1510 N.W. Maple St.
Issaquah, WA 98027
View all drop times and locations here.
Editor's not: Treehouse is not currently accepting donations, but financial gifts are welcome.
This standout organization's mission is to "give foster kids a childhood and a future." Among the myriad of services Treehouse provides to youth in the foster care system is an awesome warehouse filled to the brim with new and like-new clothing, shoes, toys, school supplies and books, where the kids can go "shopping" (everything is free) for what they want and need. This is a particularly great choice if along with your toy donation, you have a fashion-conscious tween (or toddler for that matter) who has outgrown their stylish brands.
What used items to donate: Toys (very gently used), new and like-new clothing, backpacks, electronics (video games, e-Readers, headphones) and books. View their wish list here.
Current needs: Toddler girl and boy hoodies and light weight jackets (2T-5T), toddler girl & boy jeans (2T-5T), child girl and boy uniforms (6-20), child girl and boy jeans (6-20), child girl and boy long-sleeved shirts (6-20), boys' hoodies (S-M) and boys' graphic tees (all sizes).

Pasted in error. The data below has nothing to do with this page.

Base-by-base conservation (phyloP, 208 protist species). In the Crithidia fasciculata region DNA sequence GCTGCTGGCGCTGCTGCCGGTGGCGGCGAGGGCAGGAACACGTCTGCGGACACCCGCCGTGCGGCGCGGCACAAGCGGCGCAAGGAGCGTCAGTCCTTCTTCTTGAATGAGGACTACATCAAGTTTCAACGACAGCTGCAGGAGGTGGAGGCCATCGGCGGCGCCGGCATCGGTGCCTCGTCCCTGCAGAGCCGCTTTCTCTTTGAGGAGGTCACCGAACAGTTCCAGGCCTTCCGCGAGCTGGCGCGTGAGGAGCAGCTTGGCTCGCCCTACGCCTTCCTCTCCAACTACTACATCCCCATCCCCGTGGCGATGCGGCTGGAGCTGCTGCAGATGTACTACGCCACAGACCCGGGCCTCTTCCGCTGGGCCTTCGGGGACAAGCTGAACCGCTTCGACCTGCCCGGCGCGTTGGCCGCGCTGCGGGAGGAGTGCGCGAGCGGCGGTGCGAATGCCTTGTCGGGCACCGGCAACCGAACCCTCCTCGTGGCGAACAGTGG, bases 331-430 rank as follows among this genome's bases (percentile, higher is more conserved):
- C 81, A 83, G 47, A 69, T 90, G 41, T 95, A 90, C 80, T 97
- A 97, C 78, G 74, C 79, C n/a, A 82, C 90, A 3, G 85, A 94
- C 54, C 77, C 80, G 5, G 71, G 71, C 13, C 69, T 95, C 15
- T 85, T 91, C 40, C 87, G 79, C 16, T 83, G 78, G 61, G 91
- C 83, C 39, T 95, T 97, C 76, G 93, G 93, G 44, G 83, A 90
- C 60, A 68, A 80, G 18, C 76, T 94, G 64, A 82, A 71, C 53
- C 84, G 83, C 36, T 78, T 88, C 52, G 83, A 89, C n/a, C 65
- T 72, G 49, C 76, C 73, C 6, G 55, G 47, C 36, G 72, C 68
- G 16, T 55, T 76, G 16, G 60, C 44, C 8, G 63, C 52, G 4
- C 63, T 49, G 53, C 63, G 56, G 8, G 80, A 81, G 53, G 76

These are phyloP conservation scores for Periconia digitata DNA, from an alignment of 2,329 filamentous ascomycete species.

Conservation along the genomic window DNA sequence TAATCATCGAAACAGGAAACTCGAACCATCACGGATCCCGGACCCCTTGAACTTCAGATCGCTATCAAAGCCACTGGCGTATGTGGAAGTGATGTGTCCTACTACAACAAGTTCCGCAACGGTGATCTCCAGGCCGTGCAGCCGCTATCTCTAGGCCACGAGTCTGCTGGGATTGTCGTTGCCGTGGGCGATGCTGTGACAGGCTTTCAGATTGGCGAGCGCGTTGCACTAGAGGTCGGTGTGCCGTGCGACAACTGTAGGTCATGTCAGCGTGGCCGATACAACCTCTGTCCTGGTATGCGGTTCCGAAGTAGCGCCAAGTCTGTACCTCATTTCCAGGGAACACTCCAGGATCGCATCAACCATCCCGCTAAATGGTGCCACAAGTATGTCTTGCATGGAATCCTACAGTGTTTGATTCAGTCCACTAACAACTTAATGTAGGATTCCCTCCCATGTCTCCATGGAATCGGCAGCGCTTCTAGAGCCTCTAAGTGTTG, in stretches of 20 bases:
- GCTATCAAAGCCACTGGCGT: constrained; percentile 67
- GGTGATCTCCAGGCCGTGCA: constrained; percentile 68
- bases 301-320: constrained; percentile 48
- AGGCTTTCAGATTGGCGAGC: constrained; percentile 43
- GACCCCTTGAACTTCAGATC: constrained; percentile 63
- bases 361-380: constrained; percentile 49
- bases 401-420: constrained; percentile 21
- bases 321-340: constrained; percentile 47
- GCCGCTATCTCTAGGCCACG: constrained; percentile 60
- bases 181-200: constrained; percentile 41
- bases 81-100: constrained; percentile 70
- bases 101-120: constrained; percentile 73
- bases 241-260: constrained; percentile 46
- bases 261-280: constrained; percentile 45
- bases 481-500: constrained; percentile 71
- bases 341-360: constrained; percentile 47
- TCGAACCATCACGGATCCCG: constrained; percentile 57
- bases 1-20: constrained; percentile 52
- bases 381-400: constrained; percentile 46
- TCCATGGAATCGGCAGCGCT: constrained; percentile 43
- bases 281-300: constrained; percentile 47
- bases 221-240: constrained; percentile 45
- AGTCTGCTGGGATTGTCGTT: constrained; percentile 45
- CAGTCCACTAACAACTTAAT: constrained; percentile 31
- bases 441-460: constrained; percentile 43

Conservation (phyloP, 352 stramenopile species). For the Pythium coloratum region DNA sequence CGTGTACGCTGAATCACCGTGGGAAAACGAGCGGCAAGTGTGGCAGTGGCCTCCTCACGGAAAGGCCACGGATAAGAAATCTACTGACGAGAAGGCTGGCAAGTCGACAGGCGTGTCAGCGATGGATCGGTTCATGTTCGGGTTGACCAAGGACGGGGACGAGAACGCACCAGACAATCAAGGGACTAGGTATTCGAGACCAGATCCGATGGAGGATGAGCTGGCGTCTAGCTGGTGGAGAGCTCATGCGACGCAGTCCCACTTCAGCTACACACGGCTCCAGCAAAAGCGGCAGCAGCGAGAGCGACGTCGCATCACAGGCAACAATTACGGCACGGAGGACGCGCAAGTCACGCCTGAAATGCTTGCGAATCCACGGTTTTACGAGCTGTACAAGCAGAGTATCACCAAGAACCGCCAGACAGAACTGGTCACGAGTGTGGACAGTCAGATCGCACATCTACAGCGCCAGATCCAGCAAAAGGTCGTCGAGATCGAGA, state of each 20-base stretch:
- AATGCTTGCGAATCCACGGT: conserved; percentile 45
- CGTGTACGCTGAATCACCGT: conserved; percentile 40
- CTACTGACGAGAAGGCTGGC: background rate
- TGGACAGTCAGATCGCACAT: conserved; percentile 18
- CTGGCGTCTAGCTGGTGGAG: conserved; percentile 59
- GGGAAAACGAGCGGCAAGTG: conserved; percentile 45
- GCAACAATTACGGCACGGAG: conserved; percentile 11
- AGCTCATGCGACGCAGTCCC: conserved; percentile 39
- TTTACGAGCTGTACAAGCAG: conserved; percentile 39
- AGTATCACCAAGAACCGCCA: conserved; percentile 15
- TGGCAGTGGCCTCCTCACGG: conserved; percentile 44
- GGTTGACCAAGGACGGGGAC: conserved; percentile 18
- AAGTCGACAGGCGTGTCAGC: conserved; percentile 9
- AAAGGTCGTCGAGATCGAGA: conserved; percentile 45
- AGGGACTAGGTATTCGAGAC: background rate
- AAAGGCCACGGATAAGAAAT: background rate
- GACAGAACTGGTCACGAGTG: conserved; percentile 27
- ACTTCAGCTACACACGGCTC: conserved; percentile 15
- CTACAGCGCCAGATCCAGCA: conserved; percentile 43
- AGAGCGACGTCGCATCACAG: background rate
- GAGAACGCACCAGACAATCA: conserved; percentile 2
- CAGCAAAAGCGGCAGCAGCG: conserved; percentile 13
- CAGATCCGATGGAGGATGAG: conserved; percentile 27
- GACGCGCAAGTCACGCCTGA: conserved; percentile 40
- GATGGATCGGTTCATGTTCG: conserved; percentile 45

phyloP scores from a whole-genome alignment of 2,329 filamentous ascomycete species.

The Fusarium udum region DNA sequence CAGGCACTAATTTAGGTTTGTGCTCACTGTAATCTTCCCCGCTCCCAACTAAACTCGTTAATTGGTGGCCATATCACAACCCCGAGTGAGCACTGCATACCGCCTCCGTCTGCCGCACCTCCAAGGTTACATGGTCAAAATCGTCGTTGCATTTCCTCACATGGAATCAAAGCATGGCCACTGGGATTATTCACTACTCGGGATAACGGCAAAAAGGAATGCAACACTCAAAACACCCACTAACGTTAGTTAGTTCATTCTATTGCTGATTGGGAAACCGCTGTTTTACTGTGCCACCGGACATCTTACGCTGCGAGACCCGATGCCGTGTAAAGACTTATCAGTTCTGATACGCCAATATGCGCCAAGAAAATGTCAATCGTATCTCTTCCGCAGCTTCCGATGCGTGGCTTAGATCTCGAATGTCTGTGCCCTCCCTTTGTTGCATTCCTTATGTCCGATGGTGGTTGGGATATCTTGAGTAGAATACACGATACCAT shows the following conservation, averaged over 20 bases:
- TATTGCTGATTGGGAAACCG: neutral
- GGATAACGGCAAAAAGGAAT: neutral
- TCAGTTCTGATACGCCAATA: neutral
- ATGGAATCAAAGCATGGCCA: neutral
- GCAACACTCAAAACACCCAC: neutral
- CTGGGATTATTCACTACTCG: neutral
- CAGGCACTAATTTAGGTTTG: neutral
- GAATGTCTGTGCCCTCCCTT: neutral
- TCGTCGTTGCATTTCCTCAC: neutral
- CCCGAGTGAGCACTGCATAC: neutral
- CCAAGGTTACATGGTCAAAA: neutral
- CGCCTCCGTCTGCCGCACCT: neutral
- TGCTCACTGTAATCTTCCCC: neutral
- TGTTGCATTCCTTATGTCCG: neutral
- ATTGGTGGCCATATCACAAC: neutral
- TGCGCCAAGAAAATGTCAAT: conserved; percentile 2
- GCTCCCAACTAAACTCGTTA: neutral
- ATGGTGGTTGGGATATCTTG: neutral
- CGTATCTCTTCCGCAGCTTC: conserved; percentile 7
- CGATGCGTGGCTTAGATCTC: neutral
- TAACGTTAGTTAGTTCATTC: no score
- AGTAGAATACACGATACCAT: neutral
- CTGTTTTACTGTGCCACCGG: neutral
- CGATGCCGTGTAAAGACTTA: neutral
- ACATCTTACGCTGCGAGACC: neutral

2100 24th Ave. S., Suite 200
Seattle, WA 98144
Drop-off Hours: Tues.-Fri., 9 a.m.-5 p.m.; Sat., 10 a.m.-2 p.m.
Editor's note: Westside Baby is not currently accepting donations, but financial gifts are needed and appreciated.
Did you know food stamps don't cover diapers? Westside Baby provides diapers, clothing and other critical items to children and families throughout King County (in 2017, they served 38,000 children with three million in items). Participate in Westside Baby's 2019 Joy Drive and help keep more than 3,000 kids safe, warm and dry this holiday season. Psst! Consider helping out a new baby by adding a box of new diapers and wipes to your donation.